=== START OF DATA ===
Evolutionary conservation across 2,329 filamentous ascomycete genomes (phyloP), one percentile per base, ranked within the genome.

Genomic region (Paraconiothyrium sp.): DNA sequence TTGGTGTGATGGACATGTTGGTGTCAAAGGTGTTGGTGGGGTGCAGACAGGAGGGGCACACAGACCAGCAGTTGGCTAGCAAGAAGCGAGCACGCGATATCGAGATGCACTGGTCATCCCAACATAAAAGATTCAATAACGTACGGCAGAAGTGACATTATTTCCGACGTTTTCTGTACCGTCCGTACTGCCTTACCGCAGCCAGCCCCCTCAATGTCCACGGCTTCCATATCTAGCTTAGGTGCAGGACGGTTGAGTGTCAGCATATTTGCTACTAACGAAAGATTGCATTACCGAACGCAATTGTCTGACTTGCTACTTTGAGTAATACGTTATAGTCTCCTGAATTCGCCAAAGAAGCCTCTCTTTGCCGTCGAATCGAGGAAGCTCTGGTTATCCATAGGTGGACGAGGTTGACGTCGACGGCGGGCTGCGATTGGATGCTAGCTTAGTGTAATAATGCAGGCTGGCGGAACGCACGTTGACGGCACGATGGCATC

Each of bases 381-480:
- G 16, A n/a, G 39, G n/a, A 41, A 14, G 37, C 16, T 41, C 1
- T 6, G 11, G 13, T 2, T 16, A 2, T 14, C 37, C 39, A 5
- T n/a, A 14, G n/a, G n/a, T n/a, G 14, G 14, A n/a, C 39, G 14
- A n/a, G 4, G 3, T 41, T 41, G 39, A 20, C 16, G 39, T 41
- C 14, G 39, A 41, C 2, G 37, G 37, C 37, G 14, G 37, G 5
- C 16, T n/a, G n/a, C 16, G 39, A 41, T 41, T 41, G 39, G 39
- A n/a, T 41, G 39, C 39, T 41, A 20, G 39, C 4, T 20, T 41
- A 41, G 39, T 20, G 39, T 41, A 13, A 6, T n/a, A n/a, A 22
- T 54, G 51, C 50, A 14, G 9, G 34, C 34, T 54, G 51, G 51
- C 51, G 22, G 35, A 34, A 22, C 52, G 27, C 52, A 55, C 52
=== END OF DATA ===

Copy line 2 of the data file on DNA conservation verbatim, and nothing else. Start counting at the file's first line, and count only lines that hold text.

Genomic region (Paraconiothyrium sp.): DNA sequence TTGGTGTGATGGACATGTTGGTGTCAAAGGTGTTGGTGGGGTGCAGACAGGAGGGGCACACAGACCAGCAGTTGGCTAGCAAGAAGCGAGCACGCGATATCGAGATGCACTGGTCATCCCAACATAAAAGATTCAATAACGTACGGCAGAAGTGACATTATTTCCGACGTTTTCTGTACCGTCCGTACTGCCTTACCGCAGCCAGCCCCCTCAATGTCCACGGCTTCCATATCTAGCTTAGGTGCAGGACGGTTGAGTGTCAGCATATTTGCTACTAACGAAAGATTGCATTACCGAACGCAATTGTCTGACTTGCTACTTTGAGTAATACGTTATAGTCTCCTGAATTCGCCAAAGAAGCCTCTCTTTGCCGTCGAATCGAGGAAGCTCTGGTTATCCATAGGTGGACGAGGTTGACGTCGACGGCGGGCTGCGATTGGATGCTAGCTTAGTGTAATAATGCAGGCTGGCGGAACGCACGTTGACGGCACGATGGCATC